(e) state or imply an ability to influence improperly a government agency or official or to achieve results by means that violate the Rules of Professional Conduct or other law; [or]

(f) knowingly assist a judge or judicial officer in conduct that is a violation of applicable rules of judicial conduct or other law. . . .9

The comment to Model Rule 8.4 explains that “[l]awyers are subject to discipline when they violate or attempt to violate the Rules of Professional Conduct . . .”10 Discipline may come in an array of penalties, such as a fine, suspension, or, in extreme cases, even disbarment.

Obligation to report professional misconduct. Given a device with which to discipline unethical behavior, what allows lawyers to engage continually in intimidation and overly aggressive litigation tactics is our own failure to call the bullies and rule breakers to task for their bad behavior. While the idea of reporting your adversary’s ethical infractions may not seem appealing to you and may even invoke opposing counsel’s anger, our own ethical obligations compel such reporting when the misconduct is particularly egregious.

The Model Rules provide the following guidance on self-regulation:

Rule 8.3: Reporting Professional Misconduct

(a) A lawyer who knows that another lawyer has committed a violation of the Rules of Professional Conduct that raises a substantial question as to that lawyer’s honesty, trustworthiness or fitness as a lawyer in other respects, shall inform the appropriate professional authority.

(b) A lawyer who knows that a judge has committed a violation of applicable rules of judicial conduct that raises a substantial question as to the judge’s fitness for office shall inform the appropriate authority.

(c) This Rule does not require disclosure of information otherwise protected by Rule 1.6 or information gained by a lawyer or judge while participating in an approved lawyers assistance program.11

The Model Rules require reporting even in isolated incidents because such incidents “may indicate a pattern of misconduct that only a disciplinary investigation can uncover.”12

Attorneys may use “a measure of judgment” when deciding whether to report unethical conduct because Model Rule 8.3 “limits the reporting obligation to those offenses that a self-regulating profession must vigorously endeavor to prevent.”13 However, several factors weigh in favor of reporting incidents of professional bullying: (1) the elimination of an express duty to advocate zealously in favor of a standard of reasonable diligence; (2) the American Bar Association’s emphasis on advocacy with civility; and (3) a desire to practice in, and have nonlawyers participate in, a respected judicial system.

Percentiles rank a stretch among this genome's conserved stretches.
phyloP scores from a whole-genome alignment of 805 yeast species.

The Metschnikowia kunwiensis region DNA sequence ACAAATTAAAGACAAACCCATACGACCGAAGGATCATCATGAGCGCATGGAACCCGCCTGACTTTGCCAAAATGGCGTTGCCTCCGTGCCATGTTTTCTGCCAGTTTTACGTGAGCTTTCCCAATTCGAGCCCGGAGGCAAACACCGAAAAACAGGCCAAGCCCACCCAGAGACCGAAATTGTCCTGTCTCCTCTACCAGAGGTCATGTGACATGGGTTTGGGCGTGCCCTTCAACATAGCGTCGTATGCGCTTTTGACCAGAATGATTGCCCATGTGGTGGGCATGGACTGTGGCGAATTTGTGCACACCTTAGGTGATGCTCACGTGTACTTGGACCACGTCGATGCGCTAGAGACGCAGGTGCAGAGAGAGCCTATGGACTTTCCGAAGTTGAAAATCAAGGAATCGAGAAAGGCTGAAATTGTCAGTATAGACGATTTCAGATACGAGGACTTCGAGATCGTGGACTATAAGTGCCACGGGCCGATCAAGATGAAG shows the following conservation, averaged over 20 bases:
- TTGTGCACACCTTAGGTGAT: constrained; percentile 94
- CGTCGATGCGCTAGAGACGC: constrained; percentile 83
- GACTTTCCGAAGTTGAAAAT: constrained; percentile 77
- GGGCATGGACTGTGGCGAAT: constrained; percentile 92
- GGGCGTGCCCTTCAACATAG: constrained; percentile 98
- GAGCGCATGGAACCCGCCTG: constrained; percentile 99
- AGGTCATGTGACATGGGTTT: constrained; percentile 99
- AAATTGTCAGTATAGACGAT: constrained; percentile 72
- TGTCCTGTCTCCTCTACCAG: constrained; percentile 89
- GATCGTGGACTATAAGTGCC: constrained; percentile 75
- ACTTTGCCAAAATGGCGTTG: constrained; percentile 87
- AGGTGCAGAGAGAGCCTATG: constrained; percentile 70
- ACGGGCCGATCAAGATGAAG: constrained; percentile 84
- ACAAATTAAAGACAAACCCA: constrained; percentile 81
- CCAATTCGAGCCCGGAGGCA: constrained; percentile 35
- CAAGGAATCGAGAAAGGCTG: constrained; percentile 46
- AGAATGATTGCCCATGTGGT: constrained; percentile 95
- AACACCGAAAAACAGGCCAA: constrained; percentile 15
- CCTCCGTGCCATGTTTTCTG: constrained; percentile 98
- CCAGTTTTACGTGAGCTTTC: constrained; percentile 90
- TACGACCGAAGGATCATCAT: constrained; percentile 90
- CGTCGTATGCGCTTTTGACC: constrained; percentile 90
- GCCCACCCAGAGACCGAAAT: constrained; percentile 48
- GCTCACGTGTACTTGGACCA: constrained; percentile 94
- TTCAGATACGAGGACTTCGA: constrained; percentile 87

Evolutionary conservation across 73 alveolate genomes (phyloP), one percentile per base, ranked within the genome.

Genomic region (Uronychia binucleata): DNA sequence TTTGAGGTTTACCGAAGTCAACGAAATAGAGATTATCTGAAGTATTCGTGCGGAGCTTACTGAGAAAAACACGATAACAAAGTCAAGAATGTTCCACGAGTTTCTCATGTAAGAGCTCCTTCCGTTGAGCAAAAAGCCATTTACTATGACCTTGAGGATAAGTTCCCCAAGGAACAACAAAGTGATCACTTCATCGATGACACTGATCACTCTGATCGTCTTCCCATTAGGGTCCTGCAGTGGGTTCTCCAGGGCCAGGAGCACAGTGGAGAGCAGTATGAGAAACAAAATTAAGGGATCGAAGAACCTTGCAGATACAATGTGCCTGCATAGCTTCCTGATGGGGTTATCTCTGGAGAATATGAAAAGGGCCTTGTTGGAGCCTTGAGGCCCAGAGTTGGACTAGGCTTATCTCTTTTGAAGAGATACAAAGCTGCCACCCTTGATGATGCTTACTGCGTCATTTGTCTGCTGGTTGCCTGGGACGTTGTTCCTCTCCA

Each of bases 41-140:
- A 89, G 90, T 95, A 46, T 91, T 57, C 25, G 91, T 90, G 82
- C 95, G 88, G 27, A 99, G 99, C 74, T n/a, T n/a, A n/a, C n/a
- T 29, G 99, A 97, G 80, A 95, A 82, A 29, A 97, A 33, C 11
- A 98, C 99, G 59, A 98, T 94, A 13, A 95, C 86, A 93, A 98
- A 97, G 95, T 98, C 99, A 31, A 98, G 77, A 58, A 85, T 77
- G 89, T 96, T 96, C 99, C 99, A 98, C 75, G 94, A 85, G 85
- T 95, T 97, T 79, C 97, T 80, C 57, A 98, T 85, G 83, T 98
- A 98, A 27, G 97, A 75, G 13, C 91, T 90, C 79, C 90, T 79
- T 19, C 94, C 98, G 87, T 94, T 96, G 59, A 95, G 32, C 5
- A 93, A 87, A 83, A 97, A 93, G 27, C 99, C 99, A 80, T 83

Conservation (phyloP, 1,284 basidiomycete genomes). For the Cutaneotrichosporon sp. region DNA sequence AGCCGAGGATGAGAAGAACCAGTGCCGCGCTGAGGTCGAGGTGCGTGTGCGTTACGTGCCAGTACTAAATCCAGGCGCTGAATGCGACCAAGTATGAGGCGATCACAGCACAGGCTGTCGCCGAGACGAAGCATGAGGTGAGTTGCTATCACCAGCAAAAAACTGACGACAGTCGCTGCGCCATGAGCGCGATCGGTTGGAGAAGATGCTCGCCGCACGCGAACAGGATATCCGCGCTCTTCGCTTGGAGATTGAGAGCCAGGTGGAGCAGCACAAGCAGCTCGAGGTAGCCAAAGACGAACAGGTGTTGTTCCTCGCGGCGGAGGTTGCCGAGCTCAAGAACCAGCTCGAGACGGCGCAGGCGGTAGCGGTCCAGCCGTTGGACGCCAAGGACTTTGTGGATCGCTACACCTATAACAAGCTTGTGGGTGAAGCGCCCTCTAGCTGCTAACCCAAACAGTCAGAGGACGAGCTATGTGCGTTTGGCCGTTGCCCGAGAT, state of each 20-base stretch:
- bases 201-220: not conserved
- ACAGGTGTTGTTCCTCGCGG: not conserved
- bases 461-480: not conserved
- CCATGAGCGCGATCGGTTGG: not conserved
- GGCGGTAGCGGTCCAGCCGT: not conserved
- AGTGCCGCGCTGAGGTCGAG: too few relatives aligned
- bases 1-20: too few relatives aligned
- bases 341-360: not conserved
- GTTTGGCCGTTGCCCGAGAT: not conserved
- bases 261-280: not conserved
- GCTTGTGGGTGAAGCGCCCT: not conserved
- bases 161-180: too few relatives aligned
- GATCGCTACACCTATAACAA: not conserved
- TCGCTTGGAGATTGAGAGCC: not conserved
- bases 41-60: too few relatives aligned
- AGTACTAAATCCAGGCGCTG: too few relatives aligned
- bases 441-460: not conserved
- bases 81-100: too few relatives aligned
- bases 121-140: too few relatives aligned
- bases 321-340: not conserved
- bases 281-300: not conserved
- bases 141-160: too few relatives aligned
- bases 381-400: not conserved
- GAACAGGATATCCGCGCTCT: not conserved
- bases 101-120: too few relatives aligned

Bullying and Rule Breaking: Specific Behaviors

To more specifically explore the ways in which sharp practices violate the Model Rules, this section reviews ethical violations related to opposing counsel making material misrepresentations to the court, filing frivolous claims and motions, thwarting the taking of discovery or the advancement of a case, harassing opposing counsel, contacting your client without your knowledge and consent, and using dishonest tactics during settlement negotiations.

Improper service and misrepresentations regarding service. An unethical plaintiffs lawyer may attempt to gain an easy advantage over defendants by intentionally manipulating the service of process requirements or outright lying regarding service. Stories abound of lawyers intentionally using a wrong name or address to delay service.

In a more extreme example of dishonesty, a plaintiffs lawyer may submit an affidavit of service claiming falsely that he has hand-served the defendant a copy of the complaint. When the defendant fails to act, the plaintiff moves for a default judgment, leaving the defendant with no recourse unless he is able to prove that he was not served or that the plaintiff intentionally failed to make proper service.

Other questionable conduct includes intentionally serving someone without authority to accept service or encouraging your client to evade service.

Such deceitful behavior clearly violates one or more of the following model rules:

Rule 3.3: Candor Toward the Tribunal

(a) A lawyer shall not knowingly:

(1) make a false statement of fact or law to a tribunal or fail to correct a false statement of material fact or law previously made to the tribunal by the lawyer[.]14

Rule 3.4: Fairness to Opposing Party and Counsel

A lawyer shall not:

(a) unlawfully obstruct another party’s access to evidence or unlawfully alter, destroy or conceal a document or other material having potential evidentiary value. A lawyer shall not counsel or assist another person to do any such act;

(b) falsify evidence, counsel or assist a witness to testify falsely, or offer an inducement to a witness that is prohibited by law;

(c) knowingly disobey an obligation under the rules of a tribunal, except for an open refusal based on an assertion that no valid obligation exists.15

Rule 8.4: Misconduct

It is professional misconduct for a lawyer to: . . .

(c) engage in conduct involving dishonesty, fraud, deceit or misrepresentation;

(d) engage in conduct that is prejudicial to the administration of justice; . . .16

Frivolous claims filing. Not all lawsuits—nor all claims and defenses at issue in a lawsuit—are meritorious. Lawyers unwisely may pursue claims that lack any evidentiary support or that are untimely due to an expired statute of limitations. Unprofessional adversaries who make material misrepresentations in support of frivolous motions are manipulating the facts and the law, which is not in keeping with their ethical duties.

The Model Rules prohibit the filing of a clearly frivolous lawsuit:

Rule 3.1: Meritorious Claims and Contentions

A lawyer shall not bring or defend a proceeding, or assert or controvert an issue therein, unless there is a basis in law and fact for doing so that is not frivolous, which includes a good faith argument for an extension, modification or reversal of existing law. A lawyer for the defendant in a criminal proceeding, or the respondent in a proceeding that could result in incarceration, may nevertheless so defend the proceeding as to require that every element of the case be established.17